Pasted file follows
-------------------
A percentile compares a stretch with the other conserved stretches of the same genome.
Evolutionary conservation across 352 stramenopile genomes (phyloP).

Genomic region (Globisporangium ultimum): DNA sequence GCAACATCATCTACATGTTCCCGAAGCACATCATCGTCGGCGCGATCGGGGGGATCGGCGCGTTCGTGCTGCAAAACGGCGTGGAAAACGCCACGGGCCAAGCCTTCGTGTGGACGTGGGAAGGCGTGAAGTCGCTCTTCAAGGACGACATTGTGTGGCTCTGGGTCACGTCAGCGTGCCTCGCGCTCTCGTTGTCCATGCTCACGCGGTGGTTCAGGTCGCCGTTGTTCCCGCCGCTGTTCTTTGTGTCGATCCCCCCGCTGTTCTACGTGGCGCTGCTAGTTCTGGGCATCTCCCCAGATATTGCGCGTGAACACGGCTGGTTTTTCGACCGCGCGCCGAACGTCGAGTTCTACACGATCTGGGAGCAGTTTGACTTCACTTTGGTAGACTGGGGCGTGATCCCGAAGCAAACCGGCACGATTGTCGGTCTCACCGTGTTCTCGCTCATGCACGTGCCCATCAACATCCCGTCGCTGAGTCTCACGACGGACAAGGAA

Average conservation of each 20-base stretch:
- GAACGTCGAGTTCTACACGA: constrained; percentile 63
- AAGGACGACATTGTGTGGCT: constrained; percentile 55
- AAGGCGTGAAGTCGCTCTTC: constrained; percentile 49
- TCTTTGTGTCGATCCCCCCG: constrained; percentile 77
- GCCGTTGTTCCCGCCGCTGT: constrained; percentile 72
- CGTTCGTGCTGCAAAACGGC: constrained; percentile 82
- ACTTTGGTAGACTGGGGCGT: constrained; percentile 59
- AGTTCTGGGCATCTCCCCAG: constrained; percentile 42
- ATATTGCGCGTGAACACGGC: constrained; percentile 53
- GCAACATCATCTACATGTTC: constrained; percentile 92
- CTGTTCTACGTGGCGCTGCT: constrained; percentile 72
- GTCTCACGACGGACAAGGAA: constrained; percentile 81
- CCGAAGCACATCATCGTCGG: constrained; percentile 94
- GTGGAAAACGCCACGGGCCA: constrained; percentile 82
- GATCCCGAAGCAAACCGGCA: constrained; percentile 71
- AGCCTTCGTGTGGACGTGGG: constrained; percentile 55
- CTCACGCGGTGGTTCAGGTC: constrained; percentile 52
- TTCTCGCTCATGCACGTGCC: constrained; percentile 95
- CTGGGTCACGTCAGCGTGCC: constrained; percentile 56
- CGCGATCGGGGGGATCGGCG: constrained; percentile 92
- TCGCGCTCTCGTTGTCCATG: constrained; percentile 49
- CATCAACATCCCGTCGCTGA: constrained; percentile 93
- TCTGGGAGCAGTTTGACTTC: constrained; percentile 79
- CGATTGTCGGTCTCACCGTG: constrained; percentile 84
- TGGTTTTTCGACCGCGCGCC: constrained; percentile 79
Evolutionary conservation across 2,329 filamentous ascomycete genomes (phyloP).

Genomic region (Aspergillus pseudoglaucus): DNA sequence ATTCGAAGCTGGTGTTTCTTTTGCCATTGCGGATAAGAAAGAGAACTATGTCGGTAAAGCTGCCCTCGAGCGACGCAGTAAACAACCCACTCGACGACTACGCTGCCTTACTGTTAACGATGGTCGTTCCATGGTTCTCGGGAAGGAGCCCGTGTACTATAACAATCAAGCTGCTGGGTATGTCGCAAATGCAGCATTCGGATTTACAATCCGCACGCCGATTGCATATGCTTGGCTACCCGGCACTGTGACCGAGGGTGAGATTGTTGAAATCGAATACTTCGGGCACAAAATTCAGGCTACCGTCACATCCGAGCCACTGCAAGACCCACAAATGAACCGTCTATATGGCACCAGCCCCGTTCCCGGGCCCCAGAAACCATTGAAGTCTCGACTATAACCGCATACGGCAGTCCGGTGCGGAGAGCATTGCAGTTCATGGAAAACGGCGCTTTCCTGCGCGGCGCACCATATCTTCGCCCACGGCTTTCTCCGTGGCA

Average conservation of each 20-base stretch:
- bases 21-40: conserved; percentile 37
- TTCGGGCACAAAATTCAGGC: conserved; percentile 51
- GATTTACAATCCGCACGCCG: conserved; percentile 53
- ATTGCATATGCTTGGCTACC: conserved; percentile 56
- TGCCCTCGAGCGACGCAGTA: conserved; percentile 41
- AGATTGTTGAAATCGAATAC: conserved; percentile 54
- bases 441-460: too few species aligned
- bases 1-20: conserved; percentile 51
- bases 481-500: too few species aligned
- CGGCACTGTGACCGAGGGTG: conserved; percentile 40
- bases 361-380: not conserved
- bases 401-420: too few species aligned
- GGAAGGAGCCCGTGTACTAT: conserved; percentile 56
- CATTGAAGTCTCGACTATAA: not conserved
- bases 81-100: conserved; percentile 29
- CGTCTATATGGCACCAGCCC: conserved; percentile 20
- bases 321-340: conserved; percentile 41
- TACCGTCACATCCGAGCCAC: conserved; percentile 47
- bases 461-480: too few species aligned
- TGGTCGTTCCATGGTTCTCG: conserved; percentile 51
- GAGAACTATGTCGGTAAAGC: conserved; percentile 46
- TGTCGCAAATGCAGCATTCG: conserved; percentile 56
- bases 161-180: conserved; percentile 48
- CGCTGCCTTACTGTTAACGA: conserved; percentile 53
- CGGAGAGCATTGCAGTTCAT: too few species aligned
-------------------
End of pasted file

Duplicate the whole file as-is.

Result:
A percentile compares a stretch with the other conserved stretches of the same genome.
Evolutionary conservation across 352 stramenopile genomes (phyloP).

Genomic region (Globisporangium ultimum): DNA sequence GCAACATCATCTACATGTTCCCGAAGCACATCATCGTCGGCGCGATCGGGGGGATCGGCGCGTTCGTGCTGCAAAACGGCGTGGAAAACGCCACGGGCCAAGCCTTCGTGTGGACGTGGGAAGGCGTGAAGTCGCTCTTCAAGGACGACATTGTGTGGCTCTGGGTCACGTCAGCGTGCCTCGCGCTCTCGTTGTCCATGCTCACGCGGTGGTTCAGGTCGCCGTTGTTCCCGCCGCTGTTCTTTGTGTCGATCCCCCCGCTGTTCTACGTGGCGCTGCTAGTTCTGGGCATCTCCCCAGATATTGCGCGTGAACACGGCTGGTTTTTCGACCGCGCGCCGAACGTCGAGTTCTACACGATCTGGGAGCAGTTTGACTTCACTTTGGTAGACTGGGGCGTGATCCCGAAGCAAACCGGCACGATTGTCGGTCTCACCGTGTTCTCGCTCATGCACGTGCCCATCAACATCCCGTCGCTGAGTCTCACGACGGACAAGGAA

Average conservation of each 20-base stretch:
- GAACGTCGAGTTCTACACGA: constrained; percentile 63
- AAGGACGACATTGTGTGGCT: constrained; percentile 55
- AAGGCGTGAAGTCGCTCTTC: constrained; percentile 49
- TCTTTGTGTCGATCCCCCCG: constrained; percentile 77
- GCCGTTGTTCCCGCCGCTGT: constrained; percentile 72
- CGTTCGTGCTGCAAAACGGC: constrained; percentile 82
- ACTTTGGTAGACTGGGGCGT: constrained; percentile 59
- AGTTCTGGGCATCTCCCCAG: constrained; percentile 42
- ATATTGCGCGTGAACACGGC: constrained; percentile 53
- GCAACATCATCTACATGTTC: constrained; percentile 92
- CTGTTCTACGTGGCGCTGCT: constrained; percentile 72
- GTCTCACGACGGACAAGGAA: constrained; percentile 81
- CCGAAGCACATCATCGTCGG: constrained; percentile 94
- GTGGAAAACGCCACGGGCCA: constrained; percentile 82
- GATCCCGAAGCAAACCGGCA: constrained; percentile 71
- AGCCTTCGTGTGGACGTGGG: constrained; percentile 55
- CTCACGCGGTGGTTCAGGTC: constrained; percentile 52
- TTCTCGCTCATGCACGTGCC: constrained; percentile 95
- CTGGGTCACGTCAGCGTGCC: constrained; percentile 56
- CGCGATCGGGGGGATCGGCG: constrained; percentile 92
- TCGCGCTCTCGTTGTCCATG: constrained; percentile 49
- CATCAACATCCCGTCGCTGA: constrained; percentile 93
- TCTGGGAGCAGTTTGACTTC: constrained; percentile 79
- CGATTGTCGGTCTCACCGTG: constrained; percentile 84
- TGGTTTTTCGACCGCGCGCC: constrained; percentile 79
Evolutionary conservation across 2,329 filamentous ascomycete genomes (phyloP).

Genomic region (Aspergillus pseudoglaucus): DNA sequence ATTCGAAGCTGGTGTTTCTTTTGCCATTGCGGATAAGAAAGAGAACTATGTCGGTAAAGCTGCCCTCGAGCGACGCAGTAAACAACCCACTCGACGACTACGCTGCCTTACTGTTAACGATGGTCGTTCCATGGTTCTCGGGAAGGAGCCCGTGTACTATAACAATCAAGCTGCTGGGTATGTCGCAAATGCAGCATTCGGATTTACAATCCGCACGCCGATTGCATATGCTTGGCTACCCGGCACTGTGACCGAGGGTGAGATTGTTGAAATCGAATACTTCGGGCACAAAATTCAGGCTACCGTCACATCCGAGCCACTGCAAGACCCACAAATGAACCGTCTATATGGCACCAGCCCCGTTCCCGGGCCCCAGAAACCATTGAAGTCTCGACTATAACCGCATACGGCAGTCCGGTGCGGAGAGCATTGCAGTTCATGGAAAACGGCGCTTTCCTGCGCGGCGCACCATATCTTCGCCCACGGCTTTCTCCGTGGCA

Average conservation of each 20-base stretch:
- bases 21-40: conserved; percentile 37
- TTCGGGCACAAAATTCAGGC: conserved; percentile 51
- GATTTACAATCCGCACGCCG: conserved; percentile 53
- ATTGCATATGCTTGGCTACC: conserved; percentile 56
- TGCCCTCGAGCGACGCAGTA: conserved; percentile 41
- AGATTGTTGAAATCGAATAC: conserved; percentile 54
- bases 441-460: too few species aligned
- bases 1-20: conserved; percentile 51
- bases 481-500: too few species aligned
- CGGCACTGTGACCGAGGGTG: conserved; percentile 40
- bases 361-380: not conserved
- bases 401-420: too few species aligned
- GGAAGGAGCCCGTGTACTAT: conserved; percentile 56
- CATTGAAGTCTCGACTATAA: not conserved
- bases 81-100: conserved; percentile 29
- CGTCTATATGGCACCAGCCC: conserved; percentile 20
- bases 321-340: conserved; percentile 41
- TACCGTCACATCCGAGCCAC: conserved; percentile 47
- bases 461-480: too few species aligned
- TGGTCGTTCCATGGTTCTCG: conserved; percentile 51
- GAGAACTATGTCGGTAAAGC: conserved; percentile 46
- TGTCGCAAATGCAGCATTCG: conserved; percentile 56
- bases 161-180: conserved; percentile 48
- CGCTGCCTTACTGTTAACGA: conserved; percentile 53
- CGGAGAGCATTGCAGTTCAT: too few species aligned